Academic Lead
Rosseau Lake College

On Tue, Jan 9, 2018 at 8:09 AM,Garth Nichols <[email protected]>  wrote:

Totally agree again! I think that an intentional, well communicated approach from a philosophical perspective will improve the intentionality with which we use Tech across the school.  For example, if we ban the use of social media to students in the school WHILE AT THE SAME TIME our school is using these same platforms to try and engage students and the broader community, it seems we are working a cross purposes. The only thing I would add to your latest comment is that parents are so integral in all of this.  I guess that is covered for you having a significant boarding population.
Check out this article:
“Should We Limit ‘Screen Time’ in School?” by Daniel Scoggin and Tom Vander Ark in Education Next, Winter 2018 (Vol. 18, 31, p. 54-63), http://bit.ly/2gz4c9d

On Wed, Jan 10, 2018 at 11:28 AM, Eric Daigle <[email protected]> wrote:

Thanks for sharing. Great article.

These two views on technology will never abate. As in all things, a balance is often what is required. I continue to promote a “hybrid approach” with any new pedagogical tool. Use what works, disregard the rest. Have a healthy and purposeful mix of high-tech and low-tech in your classroom, back and forth between teacher instruction and student autonomy. Have guidelines and rules regarding technology usage but make exceptions when learning opportunities are more beneficial.
Most importantly, and to address your original query, have this dialogue with your students and parents. Co-construct fair and reasonable spaces and places for technology free experiences, comfortable in the knowledge that there are things to be gained and lost through any advancement and that quick and new doesn’t always mean better.
Good luck with your Havergal stakeholders!

On Wed, Jan 10, 2018 at 1:15 PM, Garth Nichols <[email protected]> wrote:

Hi Eric,

Call me crazy, but I think that our conversation that we’ve had over the last 24hrs would make a great blog post – with a little editing.  Do you want to collaborate on a join blog post?  I see it as something where we just cut and paste our conversation, and maybe insert some media, some questions and highlight some quotations.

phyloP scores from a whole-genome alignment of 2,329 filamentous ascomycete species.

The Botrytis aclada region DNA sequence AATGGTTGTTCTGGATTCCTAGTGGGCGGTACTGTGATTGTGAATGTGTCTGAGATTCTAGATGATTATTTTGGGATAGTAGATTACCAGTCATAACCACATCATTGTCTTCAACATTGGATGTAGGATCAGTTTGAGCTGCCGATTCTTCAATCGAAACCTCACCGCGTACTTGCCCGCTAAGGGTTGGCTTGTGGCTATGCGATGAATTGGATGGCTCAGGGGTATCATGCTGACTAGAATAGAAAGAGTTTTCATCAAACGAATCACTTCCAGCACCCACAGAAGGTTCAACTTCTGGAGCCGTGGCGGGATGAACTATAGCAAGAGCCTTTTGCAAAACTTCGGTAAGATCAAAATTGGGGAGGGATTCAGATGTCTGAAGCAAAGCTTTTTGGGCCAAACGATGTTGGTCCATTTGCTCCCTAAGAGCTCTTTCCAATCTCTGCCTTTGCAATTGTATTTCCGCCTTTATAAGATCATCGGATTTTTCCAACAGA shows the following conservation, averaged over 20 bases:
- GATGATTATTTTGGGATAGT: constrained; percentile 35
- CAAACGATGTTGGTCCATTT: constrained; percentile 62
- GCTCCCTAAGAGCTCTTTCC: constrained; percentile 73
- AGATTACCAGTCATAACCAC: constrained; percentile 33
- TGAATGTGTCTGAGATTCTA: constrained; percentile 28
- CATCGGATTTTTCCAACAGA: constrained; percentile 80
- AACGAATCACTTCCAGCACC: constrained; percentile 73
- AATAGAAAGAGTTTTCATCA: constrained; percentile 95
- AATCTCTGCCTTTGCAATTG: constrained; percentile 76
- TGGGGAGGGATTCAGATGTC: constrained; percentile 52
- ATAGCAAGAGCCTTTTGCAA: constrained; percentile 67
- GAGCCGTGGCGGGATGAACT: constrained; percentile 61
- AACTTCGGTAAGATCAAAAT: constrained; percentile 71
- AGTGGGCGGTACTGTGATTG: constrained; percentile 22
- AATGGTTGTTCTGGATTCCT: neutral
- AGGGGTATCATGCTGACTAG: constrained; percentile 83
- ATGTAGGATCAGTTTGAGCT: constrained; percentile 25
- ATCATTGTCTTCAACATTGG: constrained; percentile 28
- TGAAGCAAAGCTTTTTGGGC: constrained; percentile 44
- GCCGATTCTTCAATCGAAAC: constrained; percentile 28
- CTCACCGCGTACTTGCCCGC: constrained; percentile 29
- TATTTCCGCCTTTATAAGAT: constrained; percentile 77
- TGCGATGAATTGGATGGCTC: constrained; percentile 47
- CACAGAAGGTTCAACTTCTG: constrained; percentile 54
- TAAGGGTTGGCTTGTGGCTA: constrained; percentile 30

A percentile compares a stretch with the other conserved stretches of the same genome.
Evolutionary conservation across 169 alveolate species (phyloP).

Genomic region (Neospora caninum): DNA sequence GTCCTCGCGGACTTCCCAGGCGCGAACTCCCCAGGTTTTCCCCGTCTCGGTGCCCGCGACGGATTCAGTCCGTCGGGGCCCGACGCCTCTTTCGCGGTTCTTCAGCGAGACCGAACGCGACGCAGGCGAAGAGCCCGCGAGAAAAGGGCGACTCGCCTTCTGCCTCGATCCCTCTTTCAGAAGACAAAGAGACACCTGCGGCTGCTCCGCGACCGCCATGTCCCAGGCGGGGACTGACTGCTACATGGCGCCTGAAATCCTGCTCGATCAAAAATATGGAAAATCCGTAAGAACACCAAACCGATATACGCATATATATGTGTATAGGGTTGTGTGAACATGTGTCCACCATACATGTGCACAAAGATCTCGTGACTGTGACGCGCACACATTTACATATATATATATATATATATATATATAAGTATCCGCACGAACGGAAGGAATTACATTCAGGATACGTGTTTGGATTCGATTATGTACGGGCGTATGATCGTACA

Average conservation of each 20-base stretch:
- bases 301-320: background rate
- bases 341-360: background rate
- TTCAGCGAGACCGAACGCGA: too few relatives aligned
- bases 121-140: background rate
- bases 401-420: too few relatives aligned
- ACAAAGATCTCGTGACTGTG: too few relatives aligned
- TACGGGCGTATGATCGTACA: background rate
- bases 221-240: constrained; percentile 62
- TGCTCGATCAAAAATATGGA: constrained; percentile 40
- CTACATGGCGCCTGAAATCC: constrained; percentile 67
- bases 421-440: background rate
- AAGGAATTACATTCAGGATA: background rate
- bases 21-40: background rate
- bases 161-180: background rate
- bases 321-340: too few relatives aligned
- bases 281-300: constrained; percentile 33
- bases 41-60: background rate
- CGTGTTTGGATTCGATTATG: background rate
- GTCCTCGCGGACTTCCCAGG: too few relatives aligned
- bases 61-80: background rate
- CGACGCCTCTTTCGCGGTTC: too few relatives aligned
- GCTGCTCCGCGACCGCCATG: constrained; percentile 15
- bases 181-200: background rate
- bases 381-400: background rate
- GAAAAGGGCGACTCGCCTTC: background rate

On Wed, Jan 10, 2018 at 2:44 PM, Eric Daigle <[email protected]> wrote:

You are crazy!

Sure, why not.

Academic Lead
Rosseau Lake College

7 thoughts on “A Conversation about Social Media

  1. Amazing you two and thanks for letting us in – especially through this wonderfully provocative post-modern approach. As I’m sure it is for many, this is very timely; at RNS we hosted a bit of a forum – open invite – for all teachers this past Monday. It was VERY well attended and folks had a A LOT to say. Indeed, there is a growing tension between the value of technology/social media, and the extent to and manner in which our students interact with it. Luckily, for our community, there’s widespread agreement on a number of fronts, which you both captured above:

    1. Devices have profound value and implications as learning tools and we must actively embrace and explore that.
    2. Devices often get in the way of learning (one of the most profound points was that it helps students to avoid the discomfort on the edge of curiosity/inquiry; a place that we consistently, actively try to place them as we know that’s where the best learning begins – they defer to their devices to avoid).
    3. Devices can be the enemy of mindfulness and social interaction; both of these are 21st Century skill that we must teach and demand
    4. Students need to be mentored on constructive, appropriate use of devices (appropriate use is also a 21st century skill) and so expectations (restrictions?) must be implemented and clear.
    5. Expectations hold much more value if co-constructed with students (we are currently putting together a panel of students that represents a range of grade levels and perspectives).

    Eric, it’s funny that you describe it as smoking. When planning our “mindfulness week” last year, we talked about creating a “smoking tree” (remember those?!) – students could scramble towards it at certain times in the day to receive their “fix” – The learning here was not to ban and humiliate cell-phone use – it was to simply draw students’ awareness to their reliance on their devices through a tangible experience, and this might provide an opportunity for meaningful reflection. We never did do this as we were not confident we could help students to see it this way.